- Collaboration and communication skills. DevOps professionals need to have strong collaboration and communication skills to work effectively with other teams within the organization and ensure that everyone is aligned on goals and priorities.
- Problem-solving skills. DevOps engineers should be able to quickly identify and resolve issues that arise in the software development and delivery process. They need to have strong problem-solving and troubleshooting skills, as well as the ability to think creatively and critically.
- Strong cybersecurity knowledge. A good understanding of security concepts and best practices is also a must, as you may need to implement security controls throughout the software development and delivery process.
- Agile and DevOps methodologies. DevOps professionals need to have a good understanding of agile software development methodologies, as well as the principles and practices of DevOps.
Insights and Thoughts about the Future of DevOpsThe future of DevOps in the IT industry is a topic of much discussion among industry experts. Yet, the main idea is that DevOps isn't going anywhere soon. According to Global Market Insights research, the DevOps market is projected to grow up to at least $30 billion in 2028 as the demand for automated testing and development tools will only continue to increase. According to another report conducted by Deloitte, the future of DevOps will be all about "leveraging machine learning and artificial intelligence to automate and optimize software development and delivery processes." And DevOps, like many other IT spheres, will be highly impacted by emerging technologies.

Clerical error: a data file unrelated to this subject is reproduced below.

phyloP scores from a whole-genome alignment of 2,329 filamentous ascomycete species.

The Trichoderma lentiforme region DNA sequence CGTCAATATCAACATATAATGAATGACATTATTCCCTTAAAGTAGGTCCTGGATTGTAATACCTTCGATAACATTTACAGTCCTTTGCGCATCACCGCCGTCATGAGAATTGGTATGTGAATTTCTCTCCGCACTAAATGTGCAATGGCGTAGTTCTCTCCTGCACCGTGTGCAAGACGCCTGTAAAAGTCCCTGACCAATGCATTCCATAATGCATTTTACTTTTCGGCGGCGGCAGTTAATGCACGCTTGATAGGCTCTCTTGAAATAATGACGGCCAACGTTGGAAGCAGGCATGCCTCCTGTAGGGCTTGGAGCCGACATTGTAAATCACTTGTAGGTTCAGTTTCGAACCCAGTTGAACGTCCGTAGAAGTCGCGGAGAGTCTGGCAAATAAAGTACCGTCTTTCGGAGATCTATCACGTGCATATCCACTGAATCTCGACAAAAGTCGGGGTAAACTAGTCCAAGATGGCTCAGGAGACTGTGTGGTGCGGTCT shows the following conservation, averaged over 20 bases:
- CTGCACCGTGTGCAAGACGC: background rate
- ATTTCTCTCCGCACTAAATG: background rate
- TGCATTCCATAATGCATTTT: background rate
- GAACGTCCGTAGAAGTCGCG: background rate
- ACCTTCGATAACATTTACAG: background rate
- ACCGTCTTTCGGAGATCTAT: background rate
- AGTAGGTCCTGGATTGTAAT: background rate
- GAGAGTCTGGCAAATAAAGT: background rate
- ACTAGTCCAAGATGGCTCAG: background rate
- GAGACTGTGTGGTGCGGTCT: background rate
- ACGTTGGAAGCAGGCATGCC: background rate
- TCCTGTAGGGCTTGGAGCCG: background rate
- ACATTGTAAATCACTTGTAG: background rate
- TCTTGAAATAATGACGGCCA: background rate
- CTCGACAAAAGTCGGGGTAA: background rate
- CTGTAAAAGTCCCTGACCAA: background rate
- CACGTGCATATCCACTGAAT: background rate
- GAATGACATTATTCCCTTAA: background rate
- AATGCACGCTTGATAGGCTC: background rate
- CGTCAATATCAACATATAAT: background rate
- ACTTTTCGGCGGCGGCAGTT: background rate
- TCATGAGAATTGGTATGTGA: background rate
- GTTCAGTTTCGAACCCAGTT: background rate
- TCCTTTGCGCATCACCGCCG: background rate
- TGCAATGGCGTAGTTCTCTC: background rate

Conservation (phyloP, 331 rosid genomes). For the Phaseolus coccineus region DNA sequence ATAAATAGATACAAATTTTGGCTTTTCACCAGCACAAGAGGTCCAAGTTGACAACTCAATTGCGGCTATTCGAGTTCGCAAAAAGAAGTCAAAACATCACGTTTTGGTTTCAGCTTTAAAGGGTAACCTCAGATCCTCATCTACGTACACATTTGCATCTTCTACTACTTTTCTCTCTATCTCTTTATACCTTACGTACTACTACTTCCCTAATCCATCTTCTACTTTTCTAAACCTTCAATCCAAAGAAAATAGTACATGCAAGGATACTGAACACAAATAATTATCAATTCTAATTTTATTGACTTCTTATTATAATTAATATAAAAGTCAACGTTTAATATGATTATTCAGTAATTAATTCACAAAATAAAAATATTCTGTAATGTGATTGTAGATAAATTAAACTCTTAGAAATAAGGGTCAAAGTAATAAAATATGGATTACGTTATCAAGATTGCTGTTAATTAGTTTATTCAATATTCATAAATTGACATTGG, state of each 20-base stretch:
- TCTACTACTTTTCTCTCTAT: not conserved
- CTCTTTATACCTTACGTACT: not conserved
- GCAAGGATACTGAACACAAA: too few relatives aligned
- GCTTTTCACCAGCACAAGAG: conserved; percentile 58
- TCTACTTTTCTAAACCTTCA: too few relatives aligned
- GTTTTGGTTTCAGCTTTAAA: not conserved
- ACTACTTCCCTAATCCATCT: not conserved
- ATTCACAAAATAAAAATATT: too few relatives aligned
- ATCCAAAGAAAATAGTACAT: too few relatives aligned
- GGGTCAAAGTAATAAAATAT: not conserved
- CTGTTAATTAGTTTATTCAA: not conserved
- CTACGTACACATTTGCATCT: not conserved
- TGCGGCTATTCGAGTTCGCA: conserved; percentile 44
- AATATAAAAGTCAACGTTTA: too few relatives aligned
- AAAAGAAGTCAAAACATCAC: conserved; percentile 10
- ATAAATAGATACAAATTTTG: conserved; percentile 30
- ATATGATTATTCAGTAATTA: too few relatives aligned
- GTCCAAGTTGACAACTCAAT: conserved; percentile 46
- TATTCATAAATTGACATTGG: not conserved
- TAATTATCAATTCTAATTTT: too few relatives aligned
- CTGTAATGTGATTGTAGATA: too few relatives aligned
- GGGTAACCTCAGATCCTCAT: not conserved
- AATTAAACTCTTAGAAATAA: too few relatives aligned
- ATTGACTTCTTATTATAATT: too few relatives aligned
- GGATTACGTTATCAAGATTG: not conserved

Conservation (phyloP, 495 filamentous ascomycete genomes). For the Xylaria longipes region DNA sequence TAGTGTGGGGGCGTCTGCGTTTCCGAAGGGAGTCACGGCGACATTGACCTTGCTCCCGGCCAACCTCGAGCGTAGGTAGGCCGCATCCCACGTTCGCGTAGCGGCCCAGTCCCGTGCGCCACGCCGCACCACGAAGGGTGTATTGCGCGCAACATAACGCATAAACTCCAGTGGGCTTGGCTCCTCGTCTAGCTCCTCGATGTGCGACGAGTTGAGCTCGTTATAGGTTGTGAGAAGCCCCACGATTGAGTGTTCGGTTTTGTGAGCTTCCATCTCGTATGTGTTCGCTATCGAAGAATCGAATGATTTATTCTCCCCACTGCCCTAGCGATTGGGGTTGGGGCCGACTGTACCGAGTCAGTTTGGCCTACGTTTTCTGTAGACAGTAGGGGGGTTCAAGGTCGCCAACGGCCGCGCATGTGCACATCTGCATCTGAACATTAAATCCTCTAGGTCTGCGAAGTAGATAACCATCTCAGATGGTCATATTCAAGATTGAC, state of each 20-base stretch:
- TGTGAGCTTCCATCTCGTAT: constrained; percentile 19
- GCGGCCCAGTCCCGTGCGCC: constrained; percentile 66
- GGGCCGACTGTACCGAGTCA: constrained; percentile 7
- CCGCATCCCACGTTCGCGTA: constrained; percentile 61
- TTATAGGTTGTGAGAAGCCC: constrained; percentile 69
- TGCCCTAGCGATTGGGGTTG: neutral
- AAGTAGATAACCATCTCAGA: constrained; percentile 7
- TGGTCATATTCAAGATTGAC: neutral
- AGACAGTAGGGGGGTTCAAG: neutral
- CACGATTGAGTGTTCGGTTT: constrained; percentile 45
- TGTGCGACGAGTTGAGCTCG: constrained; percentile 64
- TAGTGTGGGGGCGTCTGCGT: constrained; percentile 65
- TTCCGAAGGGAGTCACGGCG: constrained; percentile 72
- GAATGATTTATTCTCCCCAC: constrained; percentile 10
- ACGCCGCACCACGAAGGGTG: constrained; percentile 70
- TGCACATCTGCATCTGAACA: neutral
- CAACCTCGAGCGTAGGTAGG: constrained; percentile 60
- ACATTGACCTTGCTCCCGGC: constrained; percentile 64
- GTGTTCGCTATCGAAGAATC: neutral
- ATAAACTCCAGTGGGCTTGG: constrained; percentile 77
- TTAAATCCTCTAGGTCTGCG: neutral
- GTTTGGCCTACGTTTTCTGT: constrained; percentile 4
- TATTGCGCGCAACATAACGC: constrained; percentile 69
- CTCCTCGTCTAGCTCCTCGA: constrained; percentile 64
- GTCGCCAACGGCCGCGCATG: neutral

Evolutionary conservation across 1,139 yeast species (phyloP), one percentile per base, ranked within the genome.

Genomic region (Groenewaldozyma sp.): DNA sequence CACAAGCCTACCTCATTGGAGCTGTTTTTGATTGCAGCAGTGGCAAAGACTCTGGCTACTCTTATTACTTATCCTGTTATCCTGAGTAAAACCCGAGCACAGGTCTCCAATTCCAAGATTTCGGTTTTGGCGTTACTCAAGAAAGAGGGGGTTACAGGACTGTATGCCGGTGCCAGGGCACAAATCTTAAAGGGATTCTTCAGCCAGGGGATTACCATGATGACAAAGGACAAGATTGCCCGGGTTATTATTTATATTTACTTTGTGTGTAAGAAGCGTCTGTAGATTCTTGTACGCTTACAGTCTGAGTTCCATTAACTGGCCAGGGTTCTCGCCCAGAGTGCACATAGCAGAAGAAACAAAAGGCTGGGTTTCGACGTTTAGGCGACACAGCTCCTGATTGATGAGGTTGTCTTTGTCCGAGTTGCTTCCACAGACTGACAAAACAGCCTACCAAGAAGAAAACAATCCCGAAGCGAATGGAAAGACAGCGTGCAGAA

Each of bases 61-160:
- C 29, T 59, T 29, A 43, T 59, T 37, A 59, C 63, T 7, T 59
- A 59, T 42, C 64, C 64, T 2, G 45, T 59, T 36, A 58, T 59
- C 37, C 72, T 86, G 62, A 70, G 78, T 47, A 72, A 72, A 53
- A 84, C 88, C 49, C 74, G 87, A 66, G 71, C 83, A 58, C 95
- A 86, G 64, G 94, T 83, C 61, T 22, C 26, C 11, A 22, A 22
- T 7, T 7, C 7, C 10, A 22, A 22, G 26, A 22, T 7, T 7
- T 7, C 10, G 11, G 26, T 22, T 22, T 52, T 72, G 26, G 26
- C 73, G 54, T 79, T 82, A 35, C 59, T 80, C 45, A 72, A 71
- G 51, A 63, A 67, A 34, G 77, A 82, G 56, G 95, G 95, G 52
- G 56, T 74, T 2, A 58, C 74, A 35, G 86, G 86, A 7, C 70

- Microservices architecture breaks down apps into smaller pieces for flexibility and scalability.
- Cloud-native technology uses microservices, containers, and immutable infrastructure to create efficient and cost-effective systems.
- Automation and CI/CD streamline workflow for collaboration between software developers and IT operations.
- AI/ML automates repetitive tasks, optimizes resource allocation, and improves quality assurance.
- Integrating Kubernetes with DevOps offers a flexible platform for deploying applications in any environment.
- The low-code application automates business processes, reduces IT costs, and provides a scalable solution for managing changes.
- GitOps manages infrastructure and code in a DevOps pipeline with more agility, security, and stability.
- DevSecOps includes security in the development process, making it an intrinsic part of software development.